The third in TFR’s coverage of VMDIFF, with reviews by Cathal Eustace and Katie McKenna.
Review by Katie McKenna
The pantheon of British black comedies is filled with some of the all-time greats of the genre; Withnail & I (Bruce Robinson, 1987) and Trainspotting (Danny Boyle, 1996) immediately coming to mind. I have no doubt that Ben Sharrock’s second feature, Limbo, will soon be added to that list. Set on a remote Scottish island, Limbo follows a group of refugees as they wait for the results of their asylum requests. It is a film that bounces from wickedly funny to gut wrenchingly sad, all in the search of something authentic.
Sharrock rejects the idea that his film should have a blatant “message” and instead he focuses on characters. When injustice happens, it isn’t shoved in your face, but rather he forces you to sit in the discomfort with the same powerlessness the characters have. For most of the film there are no big dramatic moments; we just watch this eccentric group chat, watch Friends and learn about Western culture in classes led by the hilarious Margaret (Grace Chilton) and Boris (Kenneth Collard). These little moments filled with dry humour make the film, giving it its strange charm. It’s sad when we slowly lose these moments in favour of a more conventional story; it’s a shame to see a film lose what made it great.
We fall in love with our lead Omar (Amir El-Masry)’s quirky bunch of friends, at the expense of Omar. The scenes with Omar’s family feel forced and unearned. His emotional scenes don’t hit us like a surprise gut punch, instead they are forced in when they don’t really belong.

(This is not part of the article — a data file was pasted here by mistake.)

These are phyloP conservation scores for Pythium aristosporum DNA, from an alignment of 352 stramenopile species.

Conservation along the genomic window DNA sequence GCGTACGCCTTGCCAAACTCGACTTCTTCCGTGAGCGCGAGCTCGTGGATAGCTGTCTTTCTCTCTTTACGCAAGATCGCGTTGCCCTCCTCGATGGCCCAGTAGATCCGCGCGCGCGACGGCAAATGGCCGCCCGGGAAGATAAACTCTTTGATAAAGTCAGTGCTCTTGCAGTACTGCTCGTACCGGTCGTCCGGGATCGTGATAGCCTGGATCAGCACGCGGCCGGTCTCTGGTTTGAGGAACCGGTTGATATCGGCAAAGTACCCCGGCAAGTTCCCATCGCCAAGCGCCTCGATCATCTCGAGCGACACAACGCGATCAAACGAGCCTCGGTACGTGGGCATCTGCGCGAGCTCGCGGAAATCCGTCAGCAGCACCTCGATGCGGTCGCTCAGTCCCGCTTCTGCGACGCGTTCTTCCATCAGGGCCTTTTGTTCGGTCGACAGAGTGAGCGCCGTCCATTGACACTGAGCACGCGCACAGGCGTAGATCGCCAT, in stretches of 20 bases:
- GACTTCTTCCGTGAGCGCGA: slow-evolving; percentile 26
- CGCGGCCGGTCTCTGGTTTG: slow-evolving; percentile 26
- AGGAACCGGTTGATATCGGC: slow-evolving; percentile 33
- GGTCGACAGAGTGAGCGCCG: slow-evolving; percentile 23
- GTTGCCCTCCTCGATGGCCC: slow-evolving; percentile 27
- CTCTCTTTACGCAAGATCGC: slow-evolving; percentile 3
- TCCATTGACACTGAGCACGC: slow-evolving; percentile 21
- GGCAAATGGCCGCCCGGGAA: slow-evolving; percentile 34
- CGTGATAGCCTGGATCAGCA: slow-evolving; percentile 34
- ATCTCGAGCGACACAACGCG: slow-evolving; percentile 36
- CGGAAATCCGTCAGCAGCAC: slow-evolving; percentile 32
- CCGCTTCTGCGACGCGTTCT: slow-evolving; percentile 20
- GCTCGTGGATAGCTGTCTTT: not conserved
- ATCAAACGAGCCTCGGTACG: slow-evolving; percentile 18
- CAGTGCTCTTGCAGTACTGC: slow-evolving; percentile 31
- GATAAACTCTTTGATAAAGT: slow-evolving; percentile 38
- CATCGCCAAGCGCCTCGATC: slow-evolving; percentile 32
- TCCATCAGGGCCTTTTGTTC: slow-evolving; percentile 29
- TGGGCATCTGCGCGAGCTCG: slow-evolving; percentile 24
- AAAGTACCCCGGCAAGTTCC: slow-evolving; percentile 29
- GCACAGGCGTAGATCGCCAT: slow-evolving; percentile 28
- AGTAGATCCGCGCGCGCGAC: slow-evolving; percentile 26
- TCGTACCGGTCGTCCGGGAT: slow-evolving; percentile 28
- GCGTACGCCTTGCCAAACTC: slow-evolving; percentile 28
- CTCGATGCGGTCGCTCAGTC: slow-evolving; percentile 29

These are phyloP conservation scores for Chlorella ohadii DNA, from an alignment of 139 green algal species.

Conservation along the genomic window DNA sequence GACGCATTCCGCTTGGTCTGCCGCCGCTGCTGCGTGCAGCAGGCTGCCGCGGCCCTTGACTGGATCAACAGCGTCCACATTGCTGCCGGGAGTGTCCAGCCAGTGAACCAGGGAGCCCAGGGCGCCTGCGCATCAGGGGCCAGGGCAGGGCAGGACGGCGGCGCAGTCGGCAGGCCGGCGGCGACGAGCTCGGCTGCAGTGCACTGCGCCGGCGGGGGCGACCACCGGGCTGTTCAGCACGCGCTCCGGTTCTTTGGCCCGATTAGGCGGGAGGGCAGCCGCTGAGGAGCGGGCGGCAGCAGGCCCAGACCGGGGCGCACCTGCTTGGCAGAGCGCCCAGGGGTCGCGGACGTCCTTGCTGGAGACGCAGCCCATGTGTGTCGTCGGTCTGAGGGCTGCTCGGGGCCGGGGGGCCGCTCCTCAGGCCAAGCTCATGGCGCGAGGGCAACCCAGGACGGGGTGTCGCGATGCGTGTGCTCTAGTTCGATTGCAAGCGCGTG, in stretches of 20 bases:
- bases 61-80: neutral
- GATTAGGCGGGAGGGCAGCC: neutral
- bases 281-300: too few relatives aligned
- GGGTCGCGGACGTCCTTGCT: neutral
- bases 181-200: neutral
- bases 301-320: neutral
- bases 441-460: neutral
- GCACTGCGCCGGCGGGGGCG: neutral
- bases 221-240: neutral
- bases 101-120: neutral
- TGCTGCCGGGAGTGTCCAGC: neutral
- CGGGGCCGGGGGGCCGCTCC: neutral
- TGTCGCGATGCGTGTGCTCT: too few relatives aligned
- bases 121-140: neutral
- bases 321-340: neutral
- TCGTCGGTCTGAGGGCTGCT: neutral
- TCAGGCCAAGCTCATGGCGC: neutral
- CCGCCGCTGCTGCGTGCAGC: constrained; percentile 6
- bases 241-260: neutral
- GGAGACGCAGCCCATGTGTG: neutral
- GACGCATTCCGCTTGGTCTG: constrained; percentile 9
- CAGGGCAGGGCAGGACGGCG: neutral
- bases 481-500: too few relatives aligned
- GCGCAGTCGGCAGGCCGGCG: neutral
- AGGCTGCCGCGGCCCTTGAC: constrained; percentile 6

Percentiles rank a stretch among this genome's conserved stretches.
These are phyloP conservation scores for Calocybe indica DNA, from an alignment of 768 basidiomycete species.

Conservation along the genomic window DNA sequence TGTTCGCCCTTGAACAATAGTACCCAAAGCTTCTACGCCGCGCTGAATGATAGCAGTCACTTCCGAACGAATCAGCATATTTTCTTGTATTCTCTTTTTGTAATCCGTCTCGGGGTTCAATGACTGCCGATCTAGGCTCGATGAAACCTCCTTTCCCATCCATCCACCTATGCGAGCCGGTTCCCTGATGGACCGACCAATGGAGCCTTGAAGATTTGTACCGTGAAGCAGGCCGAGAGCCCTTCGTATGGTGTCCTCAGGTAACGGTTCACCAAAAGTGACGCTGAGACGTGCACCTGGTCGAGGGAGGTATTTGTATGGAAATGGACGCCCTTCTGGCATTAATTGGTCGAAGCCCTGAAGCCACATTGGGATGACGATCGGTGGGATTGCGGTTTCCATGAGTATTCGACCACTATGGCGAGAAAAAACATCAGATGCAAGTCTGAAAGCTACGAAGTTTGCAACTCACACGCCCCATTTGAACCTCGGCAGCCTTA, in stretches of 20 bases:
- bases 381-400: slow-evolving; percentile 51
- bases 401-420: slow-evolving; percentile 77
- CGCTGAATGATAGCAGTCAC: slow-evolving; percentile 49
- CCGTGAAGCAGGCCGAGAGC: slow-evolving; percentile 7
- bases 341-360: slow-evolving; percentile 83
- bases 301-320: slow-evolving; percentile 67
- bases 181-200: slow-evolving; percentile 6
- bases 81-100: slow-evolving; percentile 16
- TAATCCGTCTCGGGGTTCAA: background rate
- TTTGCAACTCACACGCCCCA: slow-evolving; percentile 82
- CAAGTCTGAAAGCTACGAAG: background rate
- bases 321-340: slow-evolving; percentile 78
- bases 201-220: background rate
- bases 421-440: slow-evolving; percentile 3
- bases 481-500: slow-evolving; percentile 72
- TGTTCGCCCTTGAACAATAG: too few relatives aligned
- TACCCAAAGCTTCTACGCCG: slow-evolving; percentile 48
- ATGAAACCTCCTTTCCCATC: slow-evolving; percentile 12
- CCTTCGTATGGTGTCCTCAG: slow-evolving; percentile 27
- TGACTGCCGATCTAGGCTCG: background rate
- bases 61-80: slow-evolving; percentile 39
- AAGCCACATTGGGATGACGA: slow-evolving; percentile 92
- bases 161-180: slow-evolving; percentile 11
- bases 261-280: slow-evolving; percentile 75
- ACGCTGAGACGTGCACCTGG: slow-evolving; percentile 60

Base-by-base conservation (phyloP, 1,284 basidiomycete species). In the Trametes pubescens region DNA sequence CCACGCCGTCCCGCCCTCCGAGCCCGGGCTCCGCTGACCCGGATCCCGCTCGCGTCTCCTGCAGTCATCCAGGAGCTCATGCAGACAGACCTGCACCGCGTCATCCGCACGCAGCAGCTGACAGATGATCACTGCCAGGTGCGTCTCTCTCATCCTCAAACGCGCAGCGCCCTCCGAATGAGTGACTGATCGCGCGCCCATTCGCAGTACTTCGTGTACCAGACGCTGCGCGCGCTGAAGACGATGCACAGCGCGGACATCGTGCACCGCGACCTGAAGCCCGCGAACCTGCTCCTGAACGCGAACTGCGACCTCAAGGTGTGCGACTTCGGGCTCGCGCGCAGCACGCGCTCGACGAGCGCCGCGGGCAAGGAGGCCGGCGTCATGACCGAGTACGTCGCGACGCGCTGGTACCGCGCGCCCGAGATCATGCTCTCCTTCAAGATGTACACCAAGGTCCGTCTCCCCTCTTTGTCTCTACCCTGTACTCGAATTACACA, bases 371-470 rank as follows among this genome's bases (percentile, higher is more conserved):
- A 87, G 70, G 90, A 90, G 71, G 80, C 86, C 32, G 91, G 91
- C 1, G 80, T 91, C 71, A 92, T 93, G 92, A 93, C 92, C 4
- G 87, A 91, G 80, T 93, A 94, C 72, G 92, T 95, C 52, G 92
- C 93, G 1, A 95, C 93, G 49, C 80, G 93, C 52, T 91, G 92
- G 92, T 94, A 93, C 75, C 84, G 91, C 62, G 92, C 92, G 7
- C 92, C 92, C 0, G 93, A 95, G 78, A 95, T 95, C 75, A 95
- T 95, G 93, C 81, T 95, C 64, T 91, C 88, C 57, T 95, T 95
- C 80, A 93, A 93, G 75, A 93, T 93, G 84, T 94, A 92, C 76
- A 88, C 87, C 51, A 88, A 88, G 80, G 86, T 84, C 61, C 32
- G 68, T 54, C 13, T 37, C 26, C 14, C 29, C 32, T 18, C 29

Sharrock never cuts the playful nihilism entirely. The ‘life is absurd’ aspect that defines black comedy is certainly there, though probably not as much as I’d want. It’s hard to finish a film– setting up a clever premise and writing funny scenes is easy, but when you have to bring it all together and end it satisfyingly is when it gets difficult, and this is where Ben Sharrock stumbles.While Limbo has its flaws, they are easy to overlook. Any dissatisfaction I felt when initially watching the film was forgotten. When I look back on it, I remember the funny moments and intensely likeable characters. I see a potential cult classic, and a director soon to join the ranks of Danny Boyle and Edgar Wright.
Review by Cathal Eustace
Gagarine follows the teenage Yuri (Alseni Bathily) who desperately attempts to save his home, a housing project known as Cité Gagarine, from being demolished. Both Yuri and his home were named after the Russian astronaut Yuri Gagarin who is shown visiting the apartment blocks in the 60s. Yuri is stuck in a stagnant quest for meaning as he walks around the Cité Gagarine with his friends. Cité Gagarine feels like a character in itself, arguably just as important to the film as Yuri. Large, grey and dull it’s a constant backdrop against Yuri’s existence, giving him shelter and company, later beautifully juxtaposed against Yuri’s surrealist, beautiful dream sequences.
Yuri’s obsession with science and space poignantly fills the void left by his family, something that could be discussed more in the film. This obsession is detrimental to Yuri’s nature and is what leaves him fervently clinging to the Cité Gagarine; though it is doomed to be destroyed, and all of those around Yuri seem to have made peace with that. Yuri’s love for his home and the extremes he endures to stay there are elegantly accompanied by charming montages and the endearing, oddball characters who populate the Banlieue. Though not much happens in Gagarine, there is an introspective tone that results in a non-French speaking audience feeling rewarded for sticking with and appreciating the film.
Gagarine is directorial debut for Fanny Liatard and Jérémy Trouilh and, had the Cannes Film Festival 2020 gone ahead, I can guarantee that we would all be hearing more noise about it this year. Khoudri’s performance wonderfully complimented Bathily’s, and under the impressive direction of Liatard and Trouilh, this film will go far.